All I Have Is Questions

Photo by Emily Morter on Unsplash

I do not remember the first time I watched Star Wars, but I do see myself as a passionate Star Wars fan because I am living it right now. I have been going through the films analyzing each scene looking for a coherent story, both for my benefit and to have some foundation to back up my held beliefs about the movies in case the time arrives that I need to defend them. Here is a snip of what I mean from my time watching A New Hope.

The first 28 min we get introduced to two droids, a dark masked character, a princess and a bunch of side characters. What sticks out clearly as the main characters are the masked character and the princess. A battle takes place on the princesses ship where she gives something to the small droid and ultimately, in the sequence of scenes, gets captured by the masked man. We find out that the masked man is looking for info on the location of the Resistance.

Anyone familiar with Star Wars would know what I am describing. Its the opening scene where Darth Vader finds Leia, captures her, tortures her, and then proceeds to search for R2D2. All in the hopes of finding the Resistance.

I am currently going through The Force Awakens. What is interesting is the copy-paste style that J.J. Abrams uses. I find this troublesome. It speaks laziness to me. But dissecting Star Wars is not the point of this post.

Just like my love of Star Wars leads me to passionately watch and see what is going on. My love for the Bible also makes me passionately pay attention. But there is one small difference, it is not small but thousand of years large.

Star Wars began in 1970s. It was written in English, which limits its depth. That does not mean Star Wars has no depth. It just means it is not as complex as something that is thousands of years old and written in multiple languages, like the Bible.

If someone has a question or theory about Star Wars, they do not have to look far to find the answer or confirm their theory. The Bible is no such document. Do I look to a translation that is a paraphrase? How about the one translating. Should I look to a Bible that the translator only used the Septuagint? Should I look to a translation that used the Masoretic Text, Septuagint, and has an author(s) who are Hebrew scholars? Should I look to only my sect for an authoritative interpretation? What if my sect is barely 200 years old? What does that mean about their “authoritative” interpretation compared to some other sects thousands of years old?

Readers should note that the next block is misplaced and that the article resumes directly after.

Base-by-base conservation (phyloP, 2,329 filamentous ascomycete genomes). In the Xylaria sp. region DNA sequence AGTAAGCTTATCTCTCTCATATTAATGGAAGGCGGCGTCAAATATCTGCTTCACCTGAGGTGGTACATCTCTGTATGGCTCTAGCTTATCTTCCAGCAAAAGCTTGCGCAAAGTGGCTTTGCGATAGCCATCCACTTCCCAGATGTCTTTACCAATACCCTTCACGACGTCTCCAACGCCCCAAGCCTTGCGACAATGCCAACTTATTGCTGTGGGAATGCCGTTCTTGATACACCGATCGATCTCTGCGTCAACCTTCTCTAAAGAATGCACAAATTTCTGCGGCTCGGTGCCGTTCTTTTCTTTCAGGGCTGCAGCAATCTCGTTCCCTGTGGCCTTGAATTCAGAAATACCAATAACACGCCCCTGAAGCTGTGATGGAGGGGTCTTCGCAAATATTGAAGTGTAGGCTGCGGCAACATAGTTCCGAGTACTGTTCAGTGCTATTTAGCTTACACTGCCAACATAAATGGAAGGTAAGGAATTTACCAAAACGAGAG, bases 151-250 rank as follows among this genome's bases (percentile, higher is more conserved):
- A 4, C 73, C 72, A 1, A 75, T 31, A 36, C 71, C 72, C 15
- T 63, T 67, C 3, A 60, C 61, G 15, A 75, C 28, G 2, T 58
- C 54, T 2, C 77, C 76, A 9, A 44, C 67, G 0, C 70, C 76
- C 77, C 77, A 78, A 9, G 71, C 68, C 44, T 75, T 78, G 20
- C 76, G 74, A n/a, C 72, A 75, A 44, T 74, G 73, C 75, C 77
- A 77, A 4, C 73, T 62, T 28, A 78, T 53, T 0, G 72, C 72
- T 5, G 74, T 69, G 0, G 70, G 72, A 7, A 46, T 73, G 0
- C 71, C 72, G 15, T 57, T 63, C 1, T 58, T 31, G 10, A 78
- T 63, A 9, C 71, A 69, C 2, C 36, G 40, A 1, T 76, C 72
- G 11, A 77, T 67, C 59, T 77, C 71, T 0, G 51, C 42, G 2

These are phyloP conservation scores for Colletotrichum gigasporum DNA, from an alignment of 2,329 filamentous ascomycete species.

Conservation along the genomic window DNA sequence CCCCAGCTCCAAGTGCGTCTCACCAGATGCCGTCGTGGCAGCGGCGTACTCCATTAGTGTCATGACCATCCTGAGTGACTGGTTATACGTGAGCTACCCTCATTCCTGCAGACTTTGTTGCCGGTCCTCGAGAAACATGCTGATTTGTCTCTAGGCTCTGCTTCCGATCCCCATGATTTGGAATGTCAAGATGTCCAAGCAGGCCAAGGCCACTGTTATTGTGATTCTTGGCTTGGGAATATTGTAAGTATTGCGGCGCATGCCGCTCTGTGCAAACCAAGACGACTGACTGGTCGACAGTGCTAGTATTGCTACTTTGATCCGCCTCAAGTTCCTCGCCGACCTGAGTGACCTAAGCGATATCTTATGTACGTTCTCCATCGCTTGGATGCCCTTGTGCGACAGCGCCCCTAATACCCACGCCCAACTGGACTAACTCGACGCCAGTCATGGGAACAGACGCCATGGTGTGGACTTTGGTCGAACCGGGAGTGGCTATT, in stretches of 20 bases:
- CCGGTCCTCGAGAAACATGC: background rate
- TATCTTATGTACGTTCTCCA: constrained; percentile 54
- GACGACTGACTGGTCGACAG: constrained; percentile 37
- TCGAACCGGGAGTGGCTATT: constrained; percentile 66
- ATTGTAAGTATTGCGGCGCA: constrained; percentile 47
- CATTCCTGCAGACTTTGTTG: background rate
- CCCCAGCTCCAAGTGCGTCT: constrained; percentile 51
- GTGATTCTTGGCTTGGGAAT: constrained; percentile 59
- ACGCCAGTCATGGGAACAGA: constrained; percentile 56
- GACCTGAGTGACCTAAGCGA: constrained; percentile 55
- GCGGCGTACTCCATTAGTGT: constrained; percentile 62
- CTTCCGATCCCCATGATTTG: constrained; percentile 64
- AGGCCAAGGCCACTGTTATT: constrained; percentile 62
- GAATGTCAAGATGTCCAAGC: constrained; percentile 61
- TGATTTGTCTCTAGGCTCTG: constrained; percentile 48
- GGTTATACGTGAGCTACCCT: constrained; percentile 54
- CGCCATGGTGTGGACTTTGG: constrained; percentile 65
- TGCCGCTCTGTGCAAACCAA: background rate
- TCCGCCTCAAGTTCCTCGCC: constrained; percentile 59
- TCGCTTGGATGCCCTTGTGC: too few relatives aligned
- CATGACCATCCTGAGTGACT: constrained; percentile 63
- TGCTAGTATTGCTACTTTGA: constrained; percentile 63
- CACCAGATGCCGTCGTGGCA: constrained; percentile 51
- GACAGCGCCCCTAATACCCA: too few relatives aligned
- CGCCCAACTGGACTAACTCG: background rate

Am I a biblical scholar? Do I know Hebrew, Greek or Aramaic? If not how do I know the English translation I am using is being faithful to the original language? These are but a few of the questions I have been asking myself as I read through Genesis and consult dusty old commentaries.

Now I could just silence the voice in my head and move on with my life. But just like Finn, who unquestionably kills his comrades with no remorse, bugs the crap out of me, or how the history of the Mandalorians sends me on a treasure hunt. The Bible puts me in a rich, complex, bizarre world which I find fascinating. So I am left with my questions, which I think is a good thing.

Photo by mari lezhava on Unsplash

Like a good detective I search for story. Who is God? Why is covenant so important? What is the contrast between the creation story in the Bible and creation stories from the contemporary cultures?

My questions lead me to answers, which ultimately lead me to God and the one true view of him. After all isn’t unity the one thing he wants? And doesn’t Satan want disunity? Likewise, Star Wars provides true and false views like, baby Yoda will always be known as baby Yoda and any view counter is just heretical.

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